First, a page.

07 June 2013

It Worked For West Virginia . . .

Several Colorado counties that strongly oppose increased regulation of the oil and gas industry say they want to form their own state. They are planning on calling it North Colorado or Northern Colorado.
Story here. Speaking of West Virginia - It might not be a bad idea for southwest Virginia and western Virginia to leave Virgina and join West Virginia and leave much of the the rest of the state to it's own follies. Why not?

8 comments:

Ralph Steel said...

Yes it worked for West Virginia because the government in Virginia was not legitimate. However, Colorado has a legitimate democratically elected government.

Seems like a big difference to me.

Richard G. Williams, Jr. said...

"the government in Virginia was not legitimate."

The never-ending debate.

Robert Moore said...

No, no... I prefer to learn from the example that is Berkeley County, including its I-81 road improvement project that seems to have been ongoing for the last ten years (if not more). Best to remain with Virginia... and roads are just one of the differences I know of.

Richard G. Williams, Jr. said...

Well, for commerce and purely utilitarian purposes, you are correct Robert. Personally, I don't care for interstates. I much prefer the individual personalities and "closeness" of our old 2 lanes.

And, from a cultural and geographic perspective, there were reasons my a(our) ancestors chose the hills of the Blue Ridge and the peaceful woodlands and meadows of the great Shenandoah. For me, those reasons are still valid and WVA seems more like home than does much of what lies east of Richmond.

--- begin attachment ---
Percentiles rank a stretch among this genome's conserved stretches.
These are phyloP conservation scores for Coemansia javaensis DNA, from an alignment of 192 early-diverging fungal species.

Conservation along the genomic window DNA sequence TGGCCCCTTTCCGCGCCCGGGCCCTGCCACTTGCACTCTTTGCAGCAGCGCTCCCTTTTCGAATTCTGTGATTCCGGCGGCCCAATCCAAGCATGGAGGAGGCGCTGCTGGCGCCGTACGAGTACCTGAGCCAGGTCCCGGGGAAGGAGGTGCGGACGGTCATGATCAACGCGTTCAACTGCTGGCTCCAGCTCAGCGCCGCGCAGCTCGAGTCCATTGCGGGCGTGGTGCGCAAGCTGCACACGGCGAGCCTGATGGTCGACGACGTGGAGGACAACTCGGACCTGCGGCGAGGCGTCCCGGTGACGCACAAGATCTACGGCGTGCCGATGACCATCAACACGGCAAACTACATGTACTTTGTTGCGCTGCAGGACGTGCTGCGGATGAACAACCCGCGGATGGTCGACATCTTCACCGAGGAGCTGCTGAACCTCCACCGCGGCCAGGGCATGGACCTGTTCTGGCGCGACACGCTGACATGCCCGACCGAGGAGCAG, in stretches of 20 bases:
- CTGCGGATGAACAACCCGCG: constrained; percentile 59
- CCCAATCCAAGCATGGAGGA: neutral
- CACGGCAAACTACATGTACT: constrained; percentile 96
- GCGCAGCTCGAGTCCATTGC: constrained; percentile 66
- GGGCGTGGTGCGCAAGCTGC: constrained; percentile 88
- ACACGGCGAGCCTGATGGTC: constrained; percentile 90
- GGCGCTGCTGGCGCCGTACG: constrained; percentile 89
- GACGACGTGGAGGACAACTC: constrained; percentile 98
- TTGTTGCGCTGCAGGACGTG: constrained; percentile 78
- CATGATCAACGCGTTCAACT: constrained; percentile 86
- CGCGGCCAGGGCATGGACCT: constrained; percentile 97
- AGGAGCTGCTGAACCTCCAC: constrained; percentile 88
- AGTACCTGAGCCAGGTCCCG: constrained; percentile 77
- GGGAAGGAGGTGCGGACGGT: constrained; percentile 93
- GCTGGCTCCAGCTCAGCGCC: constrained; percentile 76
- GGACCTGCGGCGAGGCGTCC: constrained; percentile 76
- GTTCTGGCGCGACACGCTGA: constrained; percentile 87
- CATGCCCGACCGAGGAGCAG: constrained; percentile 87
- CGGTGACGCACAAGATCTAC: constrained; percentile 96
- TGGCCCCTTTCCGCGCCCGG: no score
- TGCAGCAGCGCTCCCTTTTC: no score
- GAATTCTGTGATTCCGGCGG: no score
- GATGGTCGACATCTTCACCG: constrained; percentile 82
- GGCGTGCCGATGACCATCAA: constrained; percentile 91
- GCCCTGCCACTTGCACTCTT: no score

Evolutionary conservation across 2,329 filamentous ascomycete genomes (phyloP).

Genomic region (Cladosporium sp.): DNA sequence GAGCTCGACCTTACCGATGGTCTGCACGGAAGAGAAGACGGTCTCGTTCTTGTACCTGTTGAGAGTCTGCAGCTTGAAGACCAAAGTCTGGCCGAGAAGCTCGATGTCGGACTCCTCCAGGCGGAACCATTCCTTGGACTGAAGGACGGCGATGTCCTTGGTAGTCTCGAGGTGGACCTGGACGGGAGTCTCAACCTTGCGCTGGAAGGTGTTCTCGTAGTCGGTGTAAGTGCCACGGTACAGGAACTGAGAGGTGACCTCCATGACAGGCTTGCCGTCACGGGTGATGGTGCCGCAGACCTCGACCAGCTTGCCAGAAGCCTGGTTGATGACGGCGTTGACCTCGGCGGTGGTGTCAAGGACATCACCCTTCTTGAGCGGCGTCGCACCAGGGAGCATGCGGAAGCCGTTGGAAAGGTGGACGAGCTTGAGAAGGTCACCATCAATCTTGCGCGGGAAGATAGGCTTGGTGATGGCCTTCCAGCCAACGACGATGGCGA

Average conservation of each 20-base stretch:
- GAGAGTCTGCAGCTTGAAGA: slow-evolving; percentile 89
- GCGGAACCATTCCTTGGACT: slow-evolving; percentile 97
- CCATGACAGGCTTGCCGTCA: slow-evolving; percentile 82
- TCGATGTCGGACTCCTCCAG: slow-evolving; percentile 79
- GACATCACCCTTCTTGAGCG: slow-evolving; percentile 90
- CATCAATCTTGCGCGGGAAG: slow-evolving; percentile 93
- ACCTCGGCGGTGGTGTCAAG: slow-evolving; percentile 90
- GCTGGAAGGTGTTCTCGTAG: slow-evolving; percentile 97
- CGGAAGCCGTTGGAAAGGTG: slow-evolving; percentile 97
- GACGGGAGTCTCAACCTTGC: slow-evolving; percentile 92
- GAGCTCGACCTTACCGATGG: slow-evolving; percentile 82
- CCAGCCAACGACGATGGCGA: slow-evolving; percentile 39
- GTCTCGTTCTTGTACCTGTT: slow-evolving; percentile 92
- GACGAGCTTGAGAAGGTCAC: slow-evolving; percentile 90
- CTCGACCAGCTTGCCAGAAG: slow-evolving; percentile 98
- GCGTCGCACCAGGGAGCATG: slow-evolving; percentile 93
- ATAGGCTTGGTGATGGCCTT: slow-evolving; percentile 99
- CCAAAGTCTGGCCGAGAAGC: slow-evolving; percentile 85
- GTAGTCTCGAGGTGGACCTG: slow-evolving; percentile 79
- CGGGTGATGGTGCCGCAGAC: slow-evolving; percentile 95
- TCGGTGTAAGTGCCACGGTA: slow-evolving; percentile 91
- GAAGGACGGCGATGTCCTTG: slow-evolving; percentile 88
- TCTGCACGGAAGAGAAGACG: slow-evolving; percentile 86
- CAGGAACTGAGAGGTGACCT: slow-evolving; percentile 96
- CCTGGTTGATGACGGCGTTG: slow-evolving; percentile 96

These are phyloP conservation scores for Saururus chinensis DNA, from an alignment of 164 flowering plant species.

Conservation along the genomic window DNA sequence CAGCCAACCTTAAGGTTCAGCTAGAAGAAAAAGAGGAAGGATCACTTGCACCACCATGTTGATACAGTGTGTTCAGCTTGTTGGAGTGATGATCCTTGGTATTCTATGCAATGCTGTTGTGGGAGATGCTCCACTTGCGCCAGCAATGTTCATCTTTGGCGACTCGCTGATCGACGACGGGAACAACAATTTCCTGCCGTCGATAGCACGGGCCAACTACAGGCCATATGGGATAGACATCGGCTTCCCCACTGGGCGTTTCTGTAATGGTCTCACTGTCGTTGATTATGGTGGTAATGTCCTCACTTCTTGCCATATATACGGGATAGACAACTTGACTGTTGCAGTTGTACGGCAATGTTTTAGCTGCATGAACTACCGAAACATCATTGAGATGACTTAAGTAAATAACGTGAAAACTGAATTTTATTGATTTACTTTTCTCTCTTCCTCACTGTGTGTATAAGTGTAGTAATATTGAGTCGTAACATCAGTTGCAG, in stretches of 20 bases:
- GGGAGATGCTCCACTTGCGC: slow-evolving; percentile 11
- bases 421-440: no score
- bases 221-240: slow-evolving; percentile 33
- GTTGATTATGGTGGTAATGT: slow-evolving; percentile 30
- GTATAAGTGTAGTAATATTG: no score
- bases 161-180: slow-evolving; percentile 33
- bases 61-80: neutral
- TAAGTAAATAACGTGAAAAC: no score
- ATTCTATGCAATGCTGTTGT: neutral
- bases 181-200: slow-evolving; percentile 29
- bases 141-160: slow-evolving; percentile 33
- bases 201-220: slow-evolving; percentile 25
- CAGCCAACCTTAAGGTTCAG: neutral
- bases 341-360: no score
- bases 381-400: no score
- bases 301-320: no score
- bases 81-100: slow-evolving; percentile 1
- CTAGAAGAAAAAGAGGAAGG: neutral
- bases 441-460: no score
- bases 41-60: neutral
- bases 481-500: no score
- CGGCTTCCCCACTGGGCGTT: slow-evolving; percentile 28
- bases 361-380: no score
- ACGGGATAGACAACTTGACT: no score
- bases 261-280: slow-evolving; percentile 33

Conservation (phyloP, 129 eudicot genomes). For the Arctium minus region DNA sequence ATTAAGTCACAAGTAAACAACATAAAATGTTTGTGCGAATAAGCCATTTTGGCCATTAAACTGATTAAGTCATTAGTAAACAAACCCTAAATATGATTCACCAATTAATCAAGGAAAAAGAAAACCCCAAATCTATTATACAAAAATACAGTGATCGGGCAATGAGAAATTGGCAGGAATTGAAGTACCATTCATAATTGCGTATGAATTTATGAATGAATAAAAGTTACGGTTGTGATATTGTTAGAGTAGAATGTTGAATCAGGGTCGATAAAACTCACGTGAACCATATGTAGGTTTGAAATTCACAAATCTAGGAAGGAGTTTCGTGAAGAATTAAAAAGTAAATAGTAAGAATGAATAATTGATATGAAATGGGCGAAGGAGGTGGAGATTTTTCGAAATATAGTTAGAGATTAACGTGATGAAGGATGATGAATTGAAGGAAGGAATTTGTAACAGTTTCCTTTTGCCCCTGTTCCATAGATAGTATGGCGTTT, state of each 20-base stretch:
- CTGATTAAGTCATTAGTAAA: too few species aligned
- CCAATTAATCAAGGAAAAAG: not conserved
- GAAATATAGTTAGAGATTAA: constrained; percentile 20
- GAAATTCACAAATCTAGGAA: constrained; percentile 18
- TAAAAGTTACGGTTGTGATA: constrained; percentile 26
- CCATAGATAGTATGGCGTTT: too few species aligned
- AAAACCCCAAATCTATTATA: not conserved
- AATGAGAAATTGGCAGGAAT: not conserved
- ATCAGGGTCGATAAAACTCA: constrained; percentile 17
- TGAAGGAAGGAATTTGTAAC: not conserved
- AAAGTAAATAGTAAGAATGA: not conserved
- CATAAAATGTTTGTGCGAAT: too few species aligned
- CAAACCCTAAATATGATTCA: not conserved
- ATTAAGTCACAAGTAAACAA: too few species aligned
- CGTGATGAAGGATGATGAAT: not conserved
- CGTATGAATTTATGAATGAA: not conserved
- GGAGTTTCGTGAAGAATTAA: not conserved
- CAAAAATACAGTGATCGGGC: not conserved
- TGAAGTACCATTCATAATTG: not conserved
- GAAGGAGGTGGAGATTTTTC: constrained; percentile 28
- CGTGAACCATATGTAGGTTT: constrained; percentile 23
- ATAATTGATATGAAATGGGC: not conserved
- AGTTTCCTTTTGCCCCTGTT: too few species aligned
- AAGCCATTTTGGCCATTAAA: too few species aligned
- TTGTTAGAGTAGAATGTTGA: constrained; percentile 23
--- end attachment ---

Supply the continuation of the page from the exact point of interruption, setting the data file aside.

Thanks for the comment!

Robert Moore said...

It's interesting to note... before the secession crisis of '60-'61, western Virginians (and I'm not just talking about the counties of what we now know as "West Virginia", but also in the Valley... right here) were not at all happy with legislation being passed by... eastern Virginians. Something about... taxes. There were differences in the two sections of the state... then, and today. Geography was part of it then, and, as it frames a mindset, might still contribute to it today.

Robert Moore said...

... and to be clear, I'm not putting-down West Virginia. When able, I spend a great deal of time in Jefferson County... AND I even stomp the grounds around "old Berkeley" as well.

Richard G. Williams, Jr. said...

"There were differences in the two sections of the state... then, and today. Geography was part of it then, and, as it frames a mindset, might still contribute to it today."

Oh definitely. The Blue Ridge still serves, despite technology, as a type of "barrier" to certain things. Thank God for it.

ropelight said...

As long as we're busting up the Old Dominion, the Tidewater region of Southeastern Virginia has always had more in common with NE North Carolina than with the rest of the State.

This wouldn't be the first time the idea of such a political realignment surfaced, several times with a good bit of momentum behind it.